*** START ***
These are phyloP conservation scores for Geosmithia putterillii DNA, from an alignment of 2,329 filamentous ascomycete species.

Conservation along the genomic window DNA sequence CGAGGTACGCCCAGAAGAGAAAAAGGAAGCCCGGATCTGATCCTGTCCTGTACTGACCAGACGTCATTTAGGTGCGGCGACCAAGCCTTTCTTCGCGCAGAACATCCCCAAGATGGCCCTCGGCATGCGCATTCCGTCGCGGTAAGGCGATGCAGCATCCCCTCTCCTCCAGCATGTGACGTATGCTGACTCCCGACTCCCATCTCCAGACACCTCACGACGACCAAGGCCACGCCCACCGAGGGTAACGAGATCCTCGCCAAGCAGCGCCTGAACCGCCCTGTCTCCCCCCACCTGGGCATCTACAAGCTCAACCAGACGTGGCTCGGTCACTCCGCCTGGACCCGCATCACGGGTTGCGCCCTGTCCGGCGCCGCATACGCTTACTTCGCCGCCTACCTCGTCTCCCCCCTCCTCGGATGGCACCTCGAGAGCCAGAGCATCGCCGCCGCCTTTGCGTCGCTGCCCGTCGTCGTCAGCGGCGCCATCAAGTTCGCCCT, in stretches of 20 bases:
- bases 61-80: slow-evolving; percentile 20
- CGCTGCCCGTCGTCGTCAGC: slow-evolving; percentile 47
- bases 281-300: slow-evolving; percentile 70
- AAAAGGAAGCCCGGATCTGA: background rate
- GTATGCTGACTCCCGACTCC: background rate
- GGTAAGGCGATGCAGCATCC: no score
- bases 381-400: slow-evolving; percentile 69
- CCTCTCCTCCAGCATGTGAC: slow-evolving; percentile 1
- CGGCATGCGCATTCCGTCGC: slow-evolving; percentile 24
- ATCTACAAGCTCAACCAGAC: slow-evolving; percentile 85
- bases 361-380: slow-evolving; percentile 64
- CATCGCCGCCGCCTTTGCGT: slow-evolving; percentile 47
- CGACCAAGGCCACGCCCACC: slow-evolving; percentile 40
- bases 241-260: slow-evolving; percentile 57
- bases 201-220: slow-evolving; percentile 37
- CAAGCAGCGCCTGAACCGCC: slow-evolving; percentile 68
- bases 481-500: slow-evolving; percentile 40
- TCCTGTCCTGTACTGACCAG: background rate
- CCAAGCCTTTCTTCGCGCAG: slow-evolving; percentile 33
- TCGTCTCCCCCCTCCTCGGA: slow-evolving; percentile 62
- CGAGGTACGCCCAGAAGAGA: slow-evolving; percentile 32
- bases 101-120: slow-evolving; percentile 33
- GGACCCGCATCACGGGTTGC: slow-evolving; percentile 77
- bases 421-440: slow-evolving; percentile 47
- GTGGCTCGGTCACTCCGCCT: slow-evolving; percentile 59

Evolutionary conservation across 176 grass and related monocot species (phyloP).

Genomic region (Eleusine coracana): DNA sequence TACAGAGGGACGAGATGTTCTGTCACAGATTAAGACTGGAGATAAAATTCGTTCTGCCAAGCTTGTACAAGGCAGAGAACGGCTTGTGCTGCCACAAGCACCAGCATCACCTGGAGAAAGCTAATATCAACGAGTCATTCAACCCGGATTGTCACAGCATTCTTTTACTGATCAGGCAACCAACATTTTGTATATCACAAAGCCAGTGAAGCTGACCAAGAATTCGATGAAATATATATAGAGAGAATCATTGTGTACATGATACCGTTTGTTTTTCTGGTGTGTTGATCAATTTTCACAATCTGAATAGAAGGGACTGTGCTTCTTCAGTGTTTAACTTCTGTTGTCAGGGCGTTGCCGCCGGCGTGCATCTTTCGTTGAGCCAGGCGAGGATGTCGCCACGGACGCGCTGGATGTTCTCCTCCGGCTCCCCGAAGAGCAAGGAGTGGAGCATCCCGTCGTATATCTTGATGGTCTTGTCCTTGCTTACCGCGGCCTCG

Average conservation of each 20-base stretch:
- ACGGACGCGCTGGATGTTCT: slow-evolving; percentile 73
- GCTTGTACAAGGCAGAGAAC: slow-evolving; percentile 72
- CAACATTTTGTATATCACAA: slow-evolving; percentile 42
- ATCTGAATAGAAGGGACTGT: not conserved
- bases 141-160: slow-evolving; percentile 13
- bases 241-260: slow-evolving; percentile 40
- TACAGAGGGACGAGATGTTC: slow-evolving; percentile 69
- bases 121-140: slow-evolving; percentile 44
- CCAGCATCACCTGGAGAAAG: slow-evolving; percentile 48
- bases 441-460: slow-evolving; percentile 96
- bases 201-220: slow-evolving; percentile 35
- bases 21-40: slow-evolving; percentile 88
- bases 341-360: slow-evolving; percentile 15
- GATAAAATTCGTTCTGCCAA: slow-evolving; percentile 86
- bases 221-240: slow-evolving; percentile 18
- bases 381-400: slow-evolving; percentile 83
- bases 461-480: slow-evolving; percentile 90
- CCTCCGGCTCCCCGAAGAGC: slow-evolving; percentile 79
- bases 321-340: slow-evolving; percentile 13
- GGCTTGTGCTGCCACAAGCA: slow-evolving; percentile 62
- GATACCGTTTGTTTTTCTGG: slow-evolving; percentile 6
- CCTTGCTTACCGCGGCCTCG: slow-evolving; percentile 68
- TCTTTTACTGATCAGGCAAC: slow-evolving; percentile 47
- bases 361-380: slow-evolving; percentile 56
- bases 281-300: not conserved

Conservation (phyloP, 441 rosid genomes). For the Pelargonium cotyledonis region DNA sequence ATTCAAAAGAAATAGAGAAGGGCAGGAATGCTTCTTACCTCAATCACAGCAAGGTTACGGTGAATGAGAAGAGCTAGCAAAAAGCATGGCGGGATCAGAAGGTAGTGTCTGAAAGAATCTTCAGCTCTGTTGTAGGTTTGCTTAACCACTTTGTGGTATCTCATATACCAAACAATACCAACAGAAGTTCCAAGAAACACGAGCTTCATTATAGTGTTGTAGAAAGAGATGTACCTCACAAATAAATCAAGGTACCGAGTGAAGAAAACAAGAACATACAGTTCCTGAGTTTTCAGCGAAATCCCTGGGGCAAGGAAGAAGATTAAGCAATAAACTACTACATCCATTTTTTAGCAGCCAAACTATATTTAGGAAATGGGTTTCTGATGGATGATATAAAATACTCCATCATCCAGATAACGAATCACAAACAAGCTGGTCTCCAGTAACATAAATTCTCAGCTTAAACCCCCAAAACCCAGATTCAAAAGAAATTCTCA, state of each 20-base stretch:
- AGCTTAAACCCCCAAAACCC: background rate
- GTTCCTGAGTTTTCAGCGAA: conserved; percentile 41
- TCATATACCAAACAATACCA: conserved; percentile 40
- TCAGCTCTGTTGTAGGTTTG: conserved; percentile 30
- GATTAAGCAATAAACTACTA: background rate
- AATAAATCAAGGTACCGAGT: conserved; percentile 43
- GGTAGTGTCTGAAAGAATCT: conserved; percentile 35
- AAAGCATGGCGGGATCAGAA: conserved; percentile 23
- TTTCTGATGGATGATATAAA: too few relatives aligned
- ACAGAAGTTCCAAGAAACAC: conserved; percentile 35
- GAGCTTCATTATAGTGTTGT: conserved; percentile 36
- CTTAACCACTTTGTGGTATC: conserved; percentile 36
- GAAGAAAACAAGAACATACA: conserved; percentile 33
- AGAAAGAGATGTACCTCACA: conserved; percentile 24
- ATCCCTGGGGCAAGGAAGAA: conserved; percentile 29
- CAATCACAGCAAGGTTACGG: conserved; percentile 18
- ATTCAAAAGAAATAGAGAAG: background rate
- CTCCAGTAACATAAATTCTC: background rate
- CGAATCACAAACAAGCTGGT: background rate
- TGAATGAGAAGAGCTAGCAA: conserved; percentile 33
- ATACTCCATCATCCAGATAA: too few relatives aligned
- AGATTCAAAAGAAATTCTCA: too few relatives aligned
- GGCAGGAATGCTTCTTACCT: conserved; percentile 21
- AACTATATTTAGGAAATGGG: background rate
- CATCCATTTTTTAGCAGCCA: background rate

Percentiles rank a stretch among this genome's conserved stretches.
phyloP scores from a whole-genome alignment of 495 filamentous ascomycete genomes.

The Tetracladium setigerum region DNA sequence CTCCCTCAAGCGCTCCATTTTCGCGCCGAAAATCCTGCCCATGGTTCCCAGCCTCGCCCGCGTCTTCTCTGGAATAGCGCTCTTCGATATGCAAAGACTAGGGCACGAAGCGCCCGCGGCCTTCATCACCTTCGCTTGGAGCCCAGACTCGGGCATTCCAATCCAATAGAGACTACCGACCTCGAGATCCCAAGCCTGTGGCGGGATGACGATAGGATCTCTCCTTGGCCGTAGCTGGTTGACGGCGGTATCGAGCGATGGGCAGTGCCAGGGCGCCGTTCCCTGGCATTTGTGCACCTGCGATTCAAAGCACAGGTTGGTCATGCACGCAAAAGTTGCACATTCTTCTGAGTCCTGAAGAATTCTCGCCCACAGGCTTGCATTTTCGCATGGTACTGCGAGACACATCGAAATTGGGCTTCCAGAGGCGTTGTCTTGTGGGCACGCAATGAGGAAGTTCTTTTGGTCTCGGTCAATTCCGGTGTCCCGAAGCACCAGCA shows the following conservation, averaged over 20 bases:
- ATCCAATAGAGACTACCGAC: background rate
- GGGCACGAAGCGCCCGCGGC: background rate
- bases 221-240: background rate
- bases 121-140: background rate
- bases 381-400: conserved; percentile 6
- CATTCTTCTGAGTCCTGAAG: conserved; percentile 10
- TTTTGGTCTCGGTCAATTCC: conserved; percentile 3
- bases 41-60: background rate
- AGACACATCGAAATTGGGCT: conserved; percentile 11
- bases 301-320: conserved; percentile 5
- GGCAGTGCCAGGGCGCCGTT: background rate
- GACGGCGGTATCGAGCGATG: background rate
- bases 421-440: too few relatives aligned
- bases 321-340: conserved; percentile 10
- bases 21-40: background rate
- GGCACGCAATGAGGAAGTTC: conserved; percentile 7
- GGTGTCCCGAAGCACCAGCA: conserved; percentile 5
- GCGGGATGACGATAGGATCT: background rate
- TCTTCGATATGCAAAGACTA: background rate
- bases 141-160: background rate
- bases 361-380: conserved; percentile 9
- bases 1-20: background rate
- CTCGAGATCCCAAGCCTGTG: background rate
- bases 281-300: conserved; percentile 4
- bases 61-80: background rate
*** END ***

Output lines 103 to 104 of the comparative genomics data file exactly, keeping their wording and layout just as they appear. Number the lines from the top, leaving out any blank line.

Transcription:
- TCTTCGATATGCAAAGACTA: background rate
- bases 141-160: background rate